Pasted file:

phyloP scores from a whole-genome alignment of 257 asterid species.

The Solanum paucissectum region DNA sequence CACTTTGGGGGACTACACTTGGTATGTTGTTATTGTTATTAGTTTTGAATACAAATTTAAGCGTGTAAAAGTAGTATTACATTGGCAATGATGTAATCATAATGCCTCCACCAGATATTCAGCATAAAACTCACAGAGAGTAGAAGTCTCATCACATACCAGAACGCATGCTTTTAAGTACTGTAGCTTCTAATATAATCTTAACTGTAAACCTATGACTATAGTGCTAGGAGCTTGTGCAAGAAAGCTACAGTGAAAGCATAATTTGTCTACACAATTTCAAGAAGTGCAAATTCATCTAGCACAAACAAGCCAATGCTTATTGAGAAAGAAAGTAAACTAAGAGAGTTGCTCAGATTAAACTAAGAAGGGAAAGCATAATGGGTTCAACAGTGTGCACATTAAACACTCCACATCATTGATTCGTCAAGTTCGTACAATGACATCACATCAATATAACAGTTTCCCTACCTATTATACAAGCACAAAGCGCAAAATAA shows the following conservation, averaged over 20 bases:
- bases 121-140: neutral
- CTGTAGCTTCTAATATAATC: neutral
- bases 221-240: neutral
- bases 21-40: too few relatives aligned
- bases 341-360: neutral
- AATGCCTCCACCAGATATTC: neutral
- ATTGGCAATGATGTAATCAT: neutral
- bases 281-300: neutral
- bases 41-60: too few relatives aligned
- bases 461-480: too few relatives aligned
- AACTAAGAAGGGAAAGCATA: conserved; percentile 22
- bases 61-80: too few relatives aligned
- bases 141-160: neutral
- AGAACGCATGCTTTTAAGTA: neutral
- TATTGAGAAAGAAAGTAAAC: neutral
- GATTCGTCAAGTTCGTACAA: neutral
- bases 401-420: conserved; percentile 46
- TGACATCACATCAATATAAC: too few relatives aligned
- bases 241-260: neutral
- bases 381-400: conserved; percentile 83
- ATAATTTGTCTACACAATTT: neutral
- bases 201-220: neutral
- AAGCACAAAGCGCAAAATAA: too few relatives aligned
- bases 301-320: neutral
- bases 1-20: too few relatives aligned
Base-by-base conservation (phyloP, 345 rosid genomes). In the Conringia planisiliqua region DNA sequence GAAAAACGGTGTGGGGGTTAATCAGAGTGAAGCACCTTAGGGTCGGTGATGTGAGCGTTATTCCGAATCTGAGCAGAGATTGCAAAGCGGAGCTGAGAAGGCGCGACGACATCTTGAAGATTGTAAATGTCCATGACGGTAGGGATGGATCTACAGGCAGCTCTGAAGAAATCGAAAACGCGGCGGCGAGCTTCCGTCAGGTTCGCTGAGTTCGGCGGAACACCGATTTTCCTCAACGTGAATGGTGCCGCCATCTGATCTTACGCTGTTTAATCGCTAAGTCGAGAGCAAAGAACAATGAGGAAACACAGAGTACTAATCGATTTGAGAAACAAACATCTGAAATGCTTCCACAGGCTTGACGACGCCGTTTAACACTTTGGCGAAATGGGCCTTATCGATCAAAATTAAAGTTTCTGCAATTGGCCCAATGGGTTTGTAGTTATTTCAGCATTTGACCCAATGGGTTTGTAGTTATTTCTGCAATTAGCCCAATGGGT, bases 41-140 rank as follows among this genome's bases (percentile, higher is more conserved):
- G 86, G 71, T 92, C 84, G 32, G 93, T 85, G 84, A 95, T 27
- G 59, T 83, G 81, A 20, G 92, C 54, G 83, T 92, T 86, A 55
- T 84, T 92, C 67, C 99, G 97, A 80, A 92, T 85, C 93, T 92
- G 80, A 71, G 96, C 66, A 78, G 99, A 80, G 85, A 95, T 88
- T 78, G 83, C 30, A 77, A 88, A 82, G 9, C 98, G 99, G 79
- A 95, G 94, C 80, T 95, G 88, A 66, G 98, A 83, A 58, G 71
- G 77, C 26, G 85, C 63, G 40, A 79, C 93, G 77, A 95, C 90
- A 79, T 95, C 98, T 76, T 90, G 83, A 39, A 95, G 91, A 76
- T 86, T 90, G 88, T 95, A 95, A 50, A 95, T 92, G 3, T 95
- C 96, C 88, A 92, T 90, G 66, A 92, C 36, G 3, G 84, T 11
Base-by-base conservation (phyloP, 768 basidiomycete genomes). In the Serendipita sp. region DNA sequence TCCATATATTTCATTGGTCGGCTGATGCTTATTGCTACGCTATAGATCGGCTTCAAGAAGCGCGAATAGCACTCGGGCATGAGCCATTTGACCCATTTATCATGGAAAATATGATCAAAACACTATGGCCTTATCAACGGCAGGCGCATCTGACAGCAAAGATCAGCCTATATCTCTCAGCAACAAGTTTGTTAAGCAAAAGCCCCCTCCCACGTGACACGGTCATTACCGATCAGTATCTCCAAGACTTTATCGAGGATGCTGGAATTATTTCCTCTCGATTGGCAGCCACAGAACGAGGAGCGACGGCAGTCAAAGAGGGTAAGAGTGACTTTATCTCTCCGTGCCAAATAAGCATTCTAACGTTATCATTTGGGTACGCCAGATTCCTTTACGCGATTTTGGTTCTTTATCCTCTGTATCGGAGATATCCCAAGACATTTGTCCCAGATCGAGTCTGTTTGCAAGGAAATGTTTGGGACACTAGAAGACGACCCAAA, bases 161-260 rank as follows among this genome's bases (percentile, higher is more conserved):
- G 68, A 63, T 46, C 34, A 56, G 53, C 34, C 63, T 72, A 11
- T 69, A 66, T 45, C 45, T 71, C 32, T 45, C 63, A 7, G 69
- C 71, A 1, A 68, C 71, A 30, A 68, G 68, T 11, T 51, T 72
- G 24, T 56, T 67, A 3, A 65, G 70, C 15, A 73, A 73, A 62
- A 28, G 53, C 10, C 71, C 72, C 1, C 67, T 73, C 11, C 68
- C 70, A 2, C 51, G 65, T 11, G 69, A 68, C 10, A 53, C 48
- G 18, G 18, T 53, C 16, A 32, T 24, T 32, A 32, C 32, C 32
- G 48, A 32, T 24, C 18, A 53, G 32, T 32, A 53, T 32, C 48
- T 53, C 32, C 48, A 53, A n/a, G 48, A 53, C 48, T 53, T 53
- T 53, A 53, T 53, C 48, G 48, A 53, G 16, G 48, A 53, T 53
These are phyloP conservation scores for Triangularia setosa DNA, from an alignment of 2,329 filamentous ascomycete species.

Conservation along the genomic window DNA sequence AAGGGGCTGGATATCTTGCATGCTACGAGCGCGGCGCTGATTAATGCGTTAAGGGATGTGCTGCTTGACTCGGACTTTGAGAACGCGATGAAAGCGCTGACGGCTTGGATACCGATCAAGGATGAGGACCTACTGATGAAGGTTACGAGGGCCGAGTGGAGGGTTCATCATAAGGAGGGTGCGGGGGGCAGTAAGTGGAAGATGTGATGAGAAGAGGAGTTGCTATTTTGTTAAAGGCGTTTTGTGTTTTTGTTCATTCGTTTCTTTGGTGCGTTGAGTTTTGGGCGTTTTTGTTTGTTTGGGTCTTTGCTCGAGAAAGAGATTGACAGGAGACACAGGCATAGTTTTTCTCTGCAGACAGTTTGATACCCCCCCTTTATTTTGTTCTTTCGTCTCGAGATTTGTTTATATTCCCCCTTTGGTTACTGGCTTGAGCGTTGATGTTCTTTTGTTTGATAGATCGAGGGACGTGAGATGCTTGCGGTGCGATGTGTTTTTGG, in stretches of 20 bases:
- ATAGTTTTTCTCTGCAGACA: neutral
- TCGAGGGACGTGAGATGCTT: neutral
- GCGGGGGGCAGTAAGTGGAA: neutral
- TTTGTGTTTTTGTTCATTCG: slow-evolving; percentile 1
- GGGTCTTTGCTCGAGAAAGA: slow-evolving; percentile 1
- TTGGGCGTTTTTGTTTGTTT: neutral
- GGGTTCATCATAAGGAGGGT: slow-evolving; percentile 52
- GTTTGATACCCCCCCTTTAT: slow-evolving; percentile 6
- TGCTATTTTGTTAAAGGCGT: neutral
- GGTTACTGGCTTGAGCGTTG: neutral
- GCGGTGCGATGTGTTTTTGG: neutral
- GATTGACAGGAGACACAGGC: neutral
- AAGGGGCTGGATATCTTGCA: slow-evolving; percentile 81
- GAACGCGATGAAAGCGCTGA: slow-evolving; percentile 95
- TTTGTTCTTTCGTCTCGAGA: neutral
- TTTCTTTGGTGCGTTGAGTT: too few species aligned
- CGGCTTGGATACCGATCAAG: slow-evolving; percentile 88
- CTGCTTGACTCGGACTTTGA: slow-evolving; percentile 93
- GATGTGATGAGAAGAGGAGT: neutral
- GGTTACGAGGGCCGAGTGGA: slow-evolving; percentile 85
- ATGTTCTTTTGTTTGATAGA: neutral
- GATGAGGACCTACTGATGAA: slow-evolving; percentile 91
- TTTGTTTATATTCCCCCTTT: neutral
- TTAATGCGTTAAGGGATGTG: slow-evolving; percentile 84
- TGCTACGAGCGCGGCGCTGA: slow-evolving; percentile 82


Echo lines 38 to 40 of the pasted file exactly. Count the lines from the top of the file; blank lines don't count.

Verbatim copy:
- C 96, C 88, A 92, T 90, G 66, A 92, C 36, G 3, G 84, T 11
Base-by-base conservation (phyloP, 768 basidiomycete genomes). In the Serendipita sp. region DNA sequence TCCATATATTTCATTGGTCGGCTGATGCTTATTGCTACGCTATAGATCGGCTTCAAGAAGCGCGAATAGCACTCGGGCATGAGCCATTTGACCCATTTATCATGGAAAATATGATCAAAACACTATGGCCTTATCAACGGCAGGCGCATCTGACAGCAAAGATCAGCCTATATCTCTCAGCAACAAGTTTGTTAAGCAAAAGCCCCCTCCCACGTGACACGGTCATTACCGATCAGTATCTCCAAGACTTTATCGAGGATGCTGGAATTATTTCCTCTCGATTGGCAGCCACAGAACGAGGAGCGACGGCAGTCAAAGAGGGTAAGAGTGACTTTATCTCTCCGTGCCAAATAAGCATTCTAACGTTATCATTTGGGTACGCCAGATTCCTTTACGCGATTTTGGTTCTTTATCCTCTGTATCGGAGATATCCCAAGACATTTGTCCCAGATCGAGTCTGTTTGCAAGGAAATGTTTGGGACACTAGAAGACGACCCAAA, bases 161-260 rank as follows among this genome's bases (percentile, higher is more conserved):
- G 68, A 63, T 46, C 34, A 56, G 53, C 34, C 63, T 72, A 11